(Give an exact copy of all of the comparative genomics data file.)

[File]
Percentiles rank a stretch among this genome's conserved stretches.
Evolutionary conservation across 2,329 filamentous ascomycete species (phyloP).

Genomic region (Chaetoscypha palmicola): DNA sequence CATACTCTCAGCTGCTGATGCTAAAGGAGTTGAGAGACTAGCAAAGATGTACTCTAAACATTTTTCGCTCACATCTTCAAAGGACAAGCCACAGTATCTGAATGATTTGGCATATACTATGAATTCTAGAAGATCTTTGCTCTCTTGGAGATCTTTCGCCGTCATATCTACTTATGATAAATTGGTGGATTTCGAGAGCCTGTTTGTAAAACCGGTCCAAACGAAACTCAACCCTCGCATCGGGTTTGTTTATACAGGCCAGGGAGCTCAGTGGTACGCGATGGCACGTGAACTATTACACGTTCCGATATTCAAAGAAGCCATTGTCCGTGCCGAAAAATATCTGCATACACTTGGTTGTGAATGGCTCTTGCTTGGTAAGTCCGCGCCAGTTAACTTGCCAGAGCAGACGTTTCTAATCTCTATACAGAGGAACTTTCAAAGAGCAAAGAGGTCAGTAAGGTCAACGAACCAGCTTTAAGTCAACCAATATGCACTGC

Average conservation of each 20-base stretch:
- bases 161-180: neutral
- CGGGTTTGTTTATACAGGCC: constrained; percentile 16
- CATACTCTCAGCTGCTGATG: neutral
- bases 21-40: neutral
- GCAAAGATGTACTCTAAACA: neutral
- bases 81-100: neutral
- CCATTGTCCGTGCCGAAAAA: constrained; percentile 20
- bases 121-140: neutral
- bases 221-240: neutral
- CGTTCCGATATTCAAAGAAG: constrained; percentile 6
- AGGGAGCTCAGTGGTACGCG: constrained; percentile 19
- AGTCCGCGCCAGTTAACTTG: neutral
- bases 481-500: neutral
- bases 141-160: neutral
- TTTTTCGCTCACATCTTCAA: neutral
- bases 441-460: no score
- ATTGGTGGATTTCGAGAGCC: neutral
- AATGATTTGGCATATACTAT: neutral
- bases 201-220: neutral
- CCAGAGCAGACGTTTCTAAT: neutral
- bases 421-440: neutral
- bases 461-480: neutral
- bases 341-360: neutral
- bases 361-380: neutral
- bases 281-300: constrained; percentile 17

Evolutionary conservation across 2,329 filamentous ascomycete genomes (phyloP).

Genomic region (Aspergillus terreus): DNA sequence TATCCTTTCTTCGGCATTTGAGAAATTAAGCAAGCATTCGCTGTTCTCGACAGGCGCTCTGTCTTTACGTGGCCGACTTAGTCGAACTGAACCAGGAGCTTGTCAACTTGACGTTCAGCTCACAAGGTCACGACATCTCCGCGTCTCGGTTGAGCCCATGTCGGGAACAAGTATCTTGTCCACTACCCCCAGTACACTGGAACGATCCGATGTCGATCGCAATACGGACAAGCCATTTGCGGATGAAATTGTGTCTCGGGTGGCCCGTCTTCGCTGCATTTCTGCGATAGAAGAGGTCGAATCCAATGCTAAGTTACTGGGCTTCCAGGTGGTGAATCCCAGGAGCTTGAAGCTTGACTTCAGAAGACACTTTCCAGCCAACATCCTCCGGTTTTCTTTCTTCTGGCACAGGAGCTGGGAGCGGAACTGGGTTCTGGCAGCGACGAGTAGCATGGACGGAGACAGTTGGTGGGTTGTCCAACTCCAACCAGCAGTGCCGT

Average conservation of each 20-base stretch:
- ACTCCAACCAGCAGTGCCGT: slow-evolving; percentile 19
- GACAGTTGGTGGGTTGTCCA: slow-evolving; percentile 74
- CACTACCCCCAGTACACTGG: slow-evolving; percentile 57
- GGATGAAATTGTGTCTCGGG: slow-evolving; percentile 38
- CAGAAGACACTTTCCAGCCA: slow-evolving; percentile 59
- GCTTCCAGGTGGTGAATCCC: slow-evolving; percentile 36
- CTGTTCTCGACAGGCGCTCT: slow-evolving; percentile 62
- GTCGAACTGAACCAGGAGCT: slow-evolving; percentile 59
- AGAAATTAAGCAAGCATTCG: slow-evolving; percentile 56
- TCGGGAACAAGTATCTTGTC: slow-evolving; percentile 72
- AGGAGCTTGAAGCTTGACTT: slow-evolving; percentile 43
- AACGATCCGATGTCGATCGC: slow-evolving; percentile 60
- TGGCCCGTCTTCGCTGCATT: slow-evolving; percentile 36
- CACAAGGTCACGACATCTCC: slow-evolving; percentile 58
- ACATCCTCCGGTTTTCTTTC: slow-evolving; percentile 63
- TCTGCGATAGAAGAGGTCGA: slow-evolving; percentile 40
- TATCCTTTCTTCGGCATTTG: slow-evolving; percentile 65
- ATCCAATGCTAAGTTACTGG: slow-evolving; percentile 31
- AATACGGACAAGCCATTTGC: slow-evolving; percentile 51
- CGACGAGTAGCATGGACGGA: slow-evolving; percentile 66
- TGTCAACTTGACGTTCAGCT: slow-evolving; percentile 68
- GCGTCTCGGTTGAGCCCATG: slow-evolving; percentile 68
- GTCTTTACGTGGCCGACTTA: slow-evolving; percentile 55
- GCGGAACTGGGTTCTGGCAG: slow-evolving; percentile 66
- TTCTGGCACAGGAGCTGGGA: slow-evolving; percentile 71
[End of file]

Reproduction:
Percentiles rank a stretch among this genome's conserved stretches.
Evolutionary conservation across 2,329 filamentous ascomycete species (phyloP).

Genomic region (Chaetoscypha palmicola): DNA sequence CATACTCTCAGCTGCTGATGCTAAAGGAGTTGAGAGACTAGCAAAGATGTACTCTAAACATTTTTCGCTCACATCTTCAAAGGACAAGCCACAGTATCTGAATGATTTGGCATATACTATGAATTCTAGAAGATCTTTGCTCTCTTGGAGATCTTTCGCCGTCATATCTACTTATGATAAATTGGTGGATTTCGAGAGCCTGTTTGTAAAACCGGTCCAAACGAAACTCAACCCTCGCATCGGGTTTGTTTATACAGGCCAGGGAGCTCAGTGGTACGCGATGGCACGTGAACTATTACACGTTCCGATATTCAAAGAAGCCATTGTCCGTGCCGAAAAATATCTGCATACACTTGGTTGTGAATGGCTCTTGCTTGGTAAGTCCGCGCCAGTTAACTTGCCAGAGCAGACGTTTCTAATCTCTATACAGAGGAACTTTCAAAGAGCAAAGAGGTCAGTAAGGTCAACGAACCAGCTTTAAGTCAACCAATATGCACTGC

Average conservation of each 20-base stretch:
- bases 161-180: neutral
- CGGGTTTGTTTATACAGGCC: constrained; percentile 16
- CATACTCTCAGCTGCTGATG: neutral
- bases 21-40: neutral
- GCAAAGATGTACTCTAAACA: neutral
- bases 81-100: neutral
- CCATTGTCCGTGCCGAAAAA: constrained; percentile 20
- bases 121-140: neutral
- bases 221-240: neutral
- CGTTCCGATATTCAAAGAAG: constrained; percentile 6
- AGGGAGCTCAGTGGTACGCG: constrained; percentile 19
- AGTCCGCGCCAGTTAACTTG: neutral
- bases 481-500: neutral
- bases 141-160: neutral
- TTTTTCGCTCACATCTTCAA: neutral
- bases 441-460: no score
- ATTGGTGGATTTCGAGAGCC: neutral
- AATGATTTGGCATATACTAT: neutral
- bases 201-220: neutral
- CCAGAGCAGACGTTTCTAAT: neutral
- bases 421-440: neutral
- bases 461-480: neutral
- bases 341-360: neutral
- bases 361-380: neutral
- bases 281-300: constrained; percentile 17

Evolutionary conservation across 2,329 filamentous ascomycete genomes (phyloP).

Genomic region (Aspergillus terreus): DNA sequence TATCCTTTCTTCGGCATTTGAGAAATTAAGCAAGCATTCGCTGTTCTCGACAGGCGCTCTGTCTTTACGTGGCCGACTTAGTCGAACTGAACCAGGAGCTTGTCAACTTGACGTTCAGCTCACAAGGTCACGACATCTCCGCGTCTCGGTTGAGCCCATGTCGGGAACAAGTATCTTGTCCACTACCCCCAGTACACTGGAACGATCCGATGTCGATCGCAATACGGACAAGCCATTTGCGGATGAAATTGTGTCTCGGGTGGCCCGTCTTCGCTGCATTTCTGCGATAGAAGAGGTCGAATCCAATGCTAAGTTACTGGGCTTCCAGGTGGTGAATCCCAGGAGCTTGAAGCTTGACTTCAGAAGACACTTTCCAGCCAACATCCTCCGGTTTTCTTTCTTCTGGCACAGGAGCTGGGAGCGGAACTGGGTTCTGGCAGCGACGAGTAGCATGGACGGAGACAGTTGGTGGGTTGTCCAACTCCAACCAGCAGTGCCGT

Average conservation of each 20-base stretch:
- ACTCCAACCAGCAGTGCCGT: slow-evolving; percentile 19
- GACAGTTGGTGGGTTGTCCA: slow-evolving; percentile 74
- CACTACCCCCAGTACACTGG: slow-evolving; percentile 57
- GGATGAAATTGTGTCTCGGG: slow-evolving; percentile 38
- CAGAAGACACTTTCCAGCCA: slow-evolving; percentile 59
- GCTTCCAGGTGGTGAATCCC: slow-evolving; percentile 36
- CTGTTCTCGACAGGCGCTCT: slow-evolving; percentile 62
- GTCGAACTGAACCAGGAGCT: slow-evolving; percentile 59
- AGAAATTAAGCAAGCATTCG: slow-evolving; percentile 56
- TCGGGAACAAGTATCTTGTC: slow-evolving; percentile 72
- AGGAGCTTGAAGCTTGACTT: slow-evolving; percentile 43
- AACGATCCGATGTCGATCGC: slow-evolving; percentile 60
- TGGCCCGTCTTCGCTGCATT: slow-evolving; percentile 36
- CACAAGGTCACGACATCTCC: slow-evolving; percentile 58
- ACATCCTCCGGTTTTCTTTC: slow-evolving; percentile 63
- TCTGCGATAGAAGAGGTCGA: slow-evolving; percentile 40
- TATCCTTTCTTCGGCATTTG: slow-evolving; percentile 65
- ATCCAATGCTAAGTTACTGG: slow-evolving; percentile 31
- AATACGGACAAGCCATTTGC: slow-evolving; percentile 51
- CGACGAGTAGCATGGACGGA: slow-evolving; percentile 66
- TGTCAACTTGACGTTCAGCT: slow-evolving; percentile 68
- GCGTCTCGGTTGAGCCCATG: slow-evolving; percentile 68
- GTCTTTACGTGGCCGACTTA: slow-evolving; percentile 55
- GCGGAACTGGGTTCTGGCAG: slow-evolving; percentile 66
- TTCTGGCACAGGAGCTGGGA: slow-evolving; percentile 71